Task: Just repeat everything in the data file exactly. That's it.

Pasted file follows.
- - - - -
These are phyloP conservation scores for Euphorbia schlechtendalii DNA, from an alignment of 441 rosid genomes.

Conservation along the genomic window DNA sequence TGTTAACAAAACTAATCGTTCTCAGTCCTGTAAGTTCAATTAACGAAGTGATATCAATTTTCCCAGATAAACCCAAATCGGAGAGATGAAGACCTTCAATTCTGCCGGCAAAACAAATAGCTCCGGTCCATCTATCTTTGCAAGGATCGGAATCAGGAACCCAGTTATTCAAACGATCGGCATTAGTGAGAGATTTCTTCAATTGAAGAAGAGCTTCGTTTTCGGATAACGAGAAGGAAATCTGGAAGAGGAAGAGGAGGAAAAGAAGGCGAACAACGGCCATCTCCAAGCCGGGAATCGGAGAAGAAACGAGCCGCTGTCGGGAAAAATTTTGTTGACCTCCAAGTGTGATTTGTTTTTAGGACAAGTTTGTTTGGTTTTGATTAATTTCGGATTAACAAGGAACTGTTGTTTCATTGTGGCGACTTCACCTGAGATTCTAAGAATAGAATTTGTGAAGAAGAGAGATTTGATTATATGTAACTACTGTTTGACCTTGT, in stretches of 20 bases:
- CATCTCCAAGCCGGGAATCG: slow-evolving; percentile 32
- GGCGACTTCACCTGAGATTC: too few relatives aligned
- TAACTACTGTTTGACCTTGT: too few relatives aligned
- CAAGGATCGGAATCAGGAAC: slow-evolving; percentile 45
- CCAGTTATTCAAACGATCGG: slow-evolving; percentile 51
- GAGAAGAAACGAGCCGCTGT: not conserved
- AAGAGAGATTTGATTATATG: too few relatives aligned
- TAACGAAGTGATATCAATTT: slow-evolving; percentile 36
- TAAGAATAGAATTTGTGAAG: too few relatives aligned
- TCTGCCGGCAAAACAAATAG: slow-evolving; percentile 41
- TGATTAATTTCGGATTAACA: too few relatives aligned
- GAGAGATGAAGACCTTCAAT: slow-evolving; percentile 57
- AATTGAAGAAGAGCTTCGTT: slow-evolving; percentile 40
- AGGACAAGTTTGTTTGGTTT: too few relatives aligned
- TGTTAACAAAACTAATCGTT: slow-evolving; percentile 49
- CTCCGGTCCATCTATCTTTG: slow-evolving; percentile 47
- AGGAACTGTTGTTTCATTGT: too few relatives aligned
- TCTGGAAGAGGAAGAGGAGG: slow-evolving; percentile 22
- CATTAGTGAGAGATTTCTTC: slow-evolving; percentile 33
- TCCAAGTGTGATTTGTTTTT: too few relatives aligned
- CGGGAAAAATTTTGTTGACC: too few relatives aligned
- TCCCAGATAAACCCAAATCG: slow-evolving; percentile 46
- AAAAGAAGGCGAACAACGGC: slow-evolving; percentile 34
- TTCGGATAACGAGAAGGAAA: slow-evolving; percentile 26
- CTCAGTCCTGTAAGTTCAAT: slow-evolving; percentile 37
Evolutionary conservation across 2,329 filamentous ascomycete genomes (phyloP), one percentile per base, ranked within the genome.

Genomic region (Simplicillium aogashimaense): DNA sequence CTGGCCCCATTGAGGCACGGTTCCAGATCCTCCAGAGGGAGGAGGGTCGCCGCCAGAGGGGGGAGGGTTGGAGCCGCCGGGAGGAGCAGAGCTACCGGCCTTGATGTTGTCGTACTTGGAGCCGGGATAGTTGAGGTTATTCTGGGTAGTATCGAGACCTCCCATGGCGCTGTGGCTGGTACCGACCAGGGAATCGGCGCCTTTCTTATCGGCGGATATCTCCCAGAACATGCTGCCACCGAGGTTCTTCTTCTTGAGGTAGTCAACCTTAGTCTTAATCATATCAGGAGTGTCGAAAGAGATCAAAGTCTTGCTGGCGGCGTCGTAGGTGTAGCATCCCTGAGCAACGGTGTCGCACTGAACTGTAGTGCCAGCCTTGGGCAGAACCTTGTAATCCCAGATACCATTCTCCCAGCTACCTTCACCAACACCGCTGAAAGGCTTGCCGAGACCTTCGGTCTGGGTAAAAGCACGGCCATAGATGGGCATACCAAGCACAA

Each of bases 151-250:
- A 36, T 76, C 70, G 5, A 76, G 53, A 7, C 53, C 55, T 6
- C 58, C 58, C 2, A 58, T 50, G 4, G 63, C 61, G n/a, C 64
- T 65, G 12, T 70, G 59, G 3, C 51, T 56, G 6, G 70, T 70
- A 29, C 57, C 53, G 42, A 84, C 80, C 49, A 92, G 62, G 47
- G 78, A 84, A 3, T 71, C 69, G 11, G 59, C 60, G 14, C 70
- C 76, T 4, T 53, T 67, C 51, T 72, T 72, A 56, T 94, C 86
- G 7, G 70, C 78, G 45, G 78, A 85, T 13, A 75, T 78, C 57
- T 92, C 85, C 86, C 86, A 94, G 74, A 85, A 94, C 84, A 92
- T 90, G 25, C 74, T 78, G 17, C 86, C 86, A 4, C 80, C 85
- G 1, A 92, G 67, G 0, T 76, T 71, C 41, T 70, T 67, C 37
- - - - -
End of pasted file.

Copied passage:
These are phyloP conservation scores for Euphorbia schlechtendalii DNA, from an alignment of 441 rosid genomes.

Conservation along the genomic window DNA sequence TGTTAACAAAACTAATCGTTCTCAGTCCTGTAAGTTCAATTAACGAAGTGATATCAATTTTCCCAGATAAACCCAAATCGGAGAGATGAAGACCTTCAATTCTGCCGGCAAAACAAATAGCTCCGGTCCATCTATCTTTGCAAGGATCGGAATCAGGAACCCAGTTATTCAAACGATCGGCATTAGTGAGAGATTTCTTCAATTGAAGAAGAGCTTCGTTTTCGGATAACGAGAAGGAAATCTGGAAGAGGAAGAGGAGGAAAAGAAGGCGAACAACGGCCATCTCCAAGCCGGGAATCGGAGAAGAAACGAGCCGCTGTCGGGAAAAATTTTGTTGACCTCCAAGTGTGATTTGTTTTTAGGACAAGTTTGTTTGGTTTTGATTAATTTCGGATTAACAAGGAACTGTTGTTTCATTGTGGCGACTTCACCTGAGATTCTAAGAATAGAATTTGTGAAGAAGAGAGATTTGATTATATGTAACTACTGTTTGACCTTGT, in stretches of 20 bases:
- CATCTCCAAGCCGGGAATCG: slow-evolving; percentile 32
- GGCGACTTCACCTGAGATTC: too few relatives aligned
- TAACTACTGTTTGACCTTGT: too few relatives aligned
- CAAGGATCGGAATCAGGAAC: slow-evolving; percentile 45
- CCAGTTATTCAAACGATCGG: slow-evolving; percentile 51
- GAGAAGAAACGAGCCGCTGT: not conserved
- AAGAGAGATTTGATTATATG: too few relatives aligned
- TAACGAAGTGATATCAATTT: slow-evolving; percentile 36
- TAAGAATAGAATTTGTGAAG: too few relatives aligned
- TCTGCCGGCAAAACAAATAG: slow-evolving; percentile 41
- TGATTAATTTCGGATTAACA: too few relatives aligned
- GAGAGATGAAGACCTTCAAT: slow-evolving; percentile 57
- AATTGAAGAAGAGCTTCGTT: slow-evolving; percentile 40
- AGGACAAGTTTGTTTGGTTT: too few relatives aligned
- TGTTAACAAAACTAATCGTT: slow-evolving; percentile 49
- CTCCGGTCCATCTATCTTTG: slow-evolving; percentile 47
- AGGAACTGTTGTTTCATTGT: too few relatives aligned
- TCTGGAAGAGGAAGAGGAGG: slow-evolving; percentile 22
- CATTAGTGAGAGATTTCTTC: slow-evolving; percentile 33
- TCCAAGTGTGATTTGTTTTT: too few relatives aligned
- CGGGAAAAATTTTGTTGACC: too few relatives aligned
- TCCCAGATAAACCCAAATCG: slow-evolving; percentile 46
- AAAAGAAGGCGAACAACGGC: slow-evolving; percentile 34
- TTCGGATAACGAGAAGGAAA: slow-evolving; percentile 26
- CTCAGTCCTGTAAGTTCAAT: slow-evolving; percentile 37
Evolutionary conservation across 2,329 filamentous ascomycete genomes (phyloP), one percentile per base, ranked within the genome.

Genomic region (Simplicillium aogashimaense): DNA sequence CTGGCCCCATTGAGGCACGGTTCCAGATCCTCCAGAGGGAGGAGGGTCGCCGCCAGAGGGGGGAGGGTTGGAGCCGCCGGGAGGAGCAGAGCTACCGGCCTTGATGTTGTCGTACTTGGAGCCGGGATAGTTGAGGTTATTCTGGGTAGTATCGAGACCTCCCATGGCGCTGTGGCTGGTACCGACCAGGGAATCGGCGCCTTTCTTATCGGCGGATATCTCCCAGAACATGCTGCCACCGAGGTTCTTCTTCTTGAGGTAGTCAACCTTAGTCTTAATCATATCAGGAGTGTCGAAAGAGATCAAAGTCTTGCTGGCGGCGTCGTAGGTGTAGCATCCCTGAGCAACGGTGTCGCACTGAACTGTAGTGCCAGCCTTGGGCAGAACCTTGTAATCCCAGATACCATTCTCCCAGCTACCTTCACCAACACCGCTGAAAGGCTTGCCGAGACCTTCGGTCTGGGTAAAAGCACGGCCATAGATGGGCATACCAAGCACAA

Each of bases 151-250:
- A 36, T 76, C 70, G 5, A 76, G 53, A 7, C 53, C 55, T 6
- C 58, C 58, C 2, A 58, T 50, G 4, G 63, C 61, G n/a, C 64
- T 65, G 12, T 70, G 59, G 3, C 51, T 56, G 6, G 70, T 70
- A 29, C 57, C 53, G 42, A 84, C 80, C 49, A 92, G 62, G 47
- G 78, A 84, A 3, T 71, C 69, G 11, G 59, C 60, G 14, C 70
- C 76, T 4, T 53, T 67, C 51, T 72, T 72, A 56, T 94, C 86
- G 7, G 70, C 78, G 45, G 78, A 85, T 13, A 75, T 78, C 57
- T 92, C 85, C 86, C 86, A 94, G 74, A 85, A 94, C 84, A 92
- T 90, G 25, C 74, T 78, G 17, C 86, C 86, A 4, C 80, C 85
- G 1, A 92, G 67, G 0, T 76, T 71, C 41, T 70, T 67, C 37